Buttermilk-Beer Sous Vide Fried Chicken & Paprika Gravy

posted in: Cooking, Savory | 22

Many of us bloggers wrestle with the amount of time we spend cooking, photographing, writing, and promoting ourselves. Often we arrive at a crossroads- is it worth it? Should I quit? The fact of the matter is, I couldn’t quit if I tried. I would feel like my child had been ripped from my useless arms without this blog.

I worry about not being mainstream enough, but is my content really that esoteric? Then I try to come up with a typical recipe- like fried chicken- but before it’s done, it’s been slapped in the sous vide and smeared in CO2-charged batter because it really does make better fried chicken. I could no more blog about standard apple pie than I could wear jeans to a party; I’m learning to accept it. This “hobby” has become a full-time gig and it’s thankless, often painful (burns, cuts, backaches etc), and lonely (ever feel like you’re shooting a ping pong ball into hyperspace hoping someone will volley it back?), but I love it with a fierceness I’ve never applied to anything besides another person.

You know the sweater you’ve been inadvertently putting on at the end of the day every day for the past two years? Well it’s time to acknowledge that it’s your favorite sweater. It placates a void in your life that no other sweater is capable of filling or you wouldn’t wear it despite it being slightly smelly and dappled with duck fat. For a week you cheated with that Michael Stars “one size fits most,” pink, ¾ sleeve number, but it didn’t feel right. Each of us has a different “sweater.” Yours might be emblazoned with a team name or come in a deep shade of burgundy. Mine is chartreuse mohair with spikes up the spine and I am coming to terms with the fact that it sheaths my personality like a kidskin glove.

With that I’d like to share with you a spine-tingling recipe for fried chicken.  I served it with sous vide buttermilk mashed potatoes, sweet creamed corn, and paprika gravy. Good fried chicken starts with an overnight bath in brine. You’ve heard it before, but it bears repeating- make time to brine. In this case I augmented my brine with Meyer lemons and paprika but stayed true to tradition for the most part, because the real star of the fried chicken is the buttermilk-beer batter and I didn’t want the brine to infuse excessive flavor. After rinsing the chicken, I cooked it to perfection en sous vide.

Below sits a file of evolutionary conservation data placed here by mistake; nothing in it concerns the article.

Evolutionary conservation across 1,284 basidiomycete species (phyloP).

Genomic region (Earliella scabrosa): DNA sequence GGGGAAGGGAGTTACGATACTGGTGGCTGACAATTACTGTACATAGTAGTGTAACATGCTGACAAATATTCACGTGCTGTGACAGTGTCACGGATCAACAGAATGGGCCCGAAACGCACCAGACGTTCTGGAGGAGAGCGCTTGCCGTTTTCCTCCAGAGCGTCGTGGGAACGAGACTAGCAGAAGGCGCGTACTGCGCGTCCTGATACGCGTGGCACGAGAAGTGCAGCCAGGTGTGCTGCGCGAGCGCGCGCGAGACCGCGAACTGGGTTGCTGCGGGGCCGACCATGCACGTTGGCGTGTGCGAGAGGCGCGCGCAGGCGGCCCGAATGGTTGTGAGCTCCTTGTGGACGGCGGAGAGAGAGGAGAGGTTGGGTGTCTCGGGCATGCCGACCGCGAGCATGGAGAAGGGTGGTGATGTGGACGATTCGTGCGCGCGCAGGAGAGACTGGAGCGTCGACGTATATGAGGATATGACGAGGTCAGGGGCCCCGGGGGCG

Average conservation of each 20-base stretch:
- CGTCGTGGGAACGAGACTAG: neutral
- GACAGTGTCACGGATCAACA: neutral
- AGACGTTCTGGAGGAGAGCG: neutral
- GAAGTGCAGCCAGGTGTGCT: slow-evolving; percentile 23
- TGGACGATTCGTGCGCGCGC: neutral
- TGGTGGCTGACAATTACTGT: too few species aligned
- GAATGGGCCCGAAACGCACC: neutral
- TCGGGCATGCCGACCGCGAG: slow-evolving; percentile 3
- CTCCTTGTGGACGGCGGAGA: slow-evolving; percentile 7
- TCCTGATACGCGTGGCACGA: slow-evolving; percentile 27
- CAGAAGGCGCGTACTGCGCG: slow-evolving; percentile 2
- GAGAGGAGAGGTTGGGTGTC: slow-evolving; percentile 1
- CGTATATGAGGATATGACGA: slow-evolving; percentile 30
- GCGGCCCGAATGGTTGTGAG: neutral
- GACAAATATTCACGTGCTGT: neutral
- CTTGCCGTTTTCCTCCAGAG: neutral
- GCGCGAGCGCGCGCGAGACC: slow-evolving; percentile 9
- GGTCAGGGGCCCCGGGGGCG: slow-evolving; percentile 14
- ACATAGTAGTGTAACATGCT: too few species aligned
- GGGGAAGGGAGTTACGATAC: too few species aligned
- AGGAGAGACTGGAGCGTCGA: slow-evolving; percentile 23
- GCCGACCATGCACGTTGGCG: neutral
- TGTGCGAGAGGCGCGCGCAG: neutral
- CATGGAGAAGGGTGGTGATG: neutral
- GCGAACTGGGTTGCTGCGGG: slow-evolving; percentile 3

Taking a cue from Heston Blumenthal, I created the buttermilk-beer batter for the chicken in a soda siphon charged with three CO2 cartridges. Infusing batter with CO2 makes it lighter-than-air with the resulting crust of the fried chicken so effervescent it melts away. Beer and buttermilk are like your two best gay boyfriends; you would never have thought to put them together but when they met on the dance floor of The Cuff at 3am they proved just how ferosh they were all tangled around each other like a tube top on Pamela Anderson’s set of twins. The beer brings aerated crunch to the batter while the buttermilk imparts creamy depth to the overall flavor. They’re a great match- they should DEFINITELY be allowed to get married.

The basic tenets of this recipe are possible to accomplish without a sous vide water bath or a soda siphon. In fact I tried both ways to determine the differences. Because the chicken is brined, straight frying it does not dry it out excessively, even though it is in the fryer for a longer time. The time it takes to cook the chicken through does affect the color of the crust, but I offset this by triple-dipping the chicken pieces, which allows the crust to cool down between dunks in the oil so that it does not burn. I still prefer the succulent texture of the chicken pre-cooked en sous vide, but it is not strictly necessary.